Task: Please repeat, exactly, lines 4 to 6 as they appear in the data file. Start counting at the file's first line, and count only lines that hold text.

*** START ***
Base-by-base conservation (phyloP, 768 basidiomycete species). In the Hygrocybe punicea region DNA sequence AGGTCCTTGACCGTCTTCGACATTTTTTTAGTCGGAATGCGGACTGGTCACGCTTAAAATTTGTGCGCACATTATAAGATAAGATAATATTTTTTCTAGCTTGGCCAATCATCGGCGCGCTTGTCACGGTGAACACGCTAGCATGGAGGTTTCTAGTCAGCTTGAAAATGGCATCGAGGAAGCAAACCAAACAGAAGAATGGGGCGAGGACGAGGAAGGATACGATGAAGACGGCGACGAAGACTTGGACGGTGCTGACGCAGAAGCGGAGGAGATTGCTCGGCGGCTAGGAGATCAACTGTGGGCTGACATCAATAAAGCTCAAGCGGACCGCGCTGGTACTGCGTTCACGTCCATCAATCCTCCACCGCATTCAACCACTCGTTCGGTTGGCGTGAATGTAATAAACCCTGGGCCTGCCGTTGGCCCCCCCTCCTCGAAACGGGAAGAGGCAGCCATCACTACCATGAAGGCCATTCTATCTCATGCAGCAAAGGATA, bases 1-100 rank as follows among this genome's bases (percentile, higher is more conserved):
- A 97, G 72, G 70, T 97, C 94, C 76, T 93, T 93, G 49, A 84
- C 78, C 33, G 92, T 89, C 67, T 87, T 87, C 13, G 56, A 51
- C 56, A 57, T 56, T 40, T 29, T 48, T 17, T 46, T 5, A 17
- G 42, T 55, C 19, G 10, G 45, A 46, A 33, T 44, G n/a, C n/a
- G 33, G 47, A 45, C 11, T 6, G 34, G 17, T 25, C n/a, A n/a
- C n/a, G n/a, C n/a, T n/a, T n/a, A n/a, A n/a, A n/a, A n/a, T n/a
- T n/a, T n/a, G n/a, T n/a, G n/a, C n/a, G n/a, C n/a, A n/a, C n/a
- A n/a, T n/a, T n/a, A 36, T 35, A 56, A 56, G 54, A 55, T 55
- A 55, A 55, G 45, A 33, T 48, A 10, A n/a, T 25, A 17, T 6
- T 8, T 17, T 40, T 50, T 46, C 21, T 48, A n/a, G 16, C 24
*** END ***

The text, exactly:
- C 56, A 57, T 56, T 40, T 29, T 48, T 17, T 46, T 5, A 17
- G 42, T 55, C 19, G 10, G 45, A 46, A 33, T 44, G n/a, C n/a
- G 33, G 47, A 45, C 11, T 6, G 34, G 17, T 25, C n/a, A n/a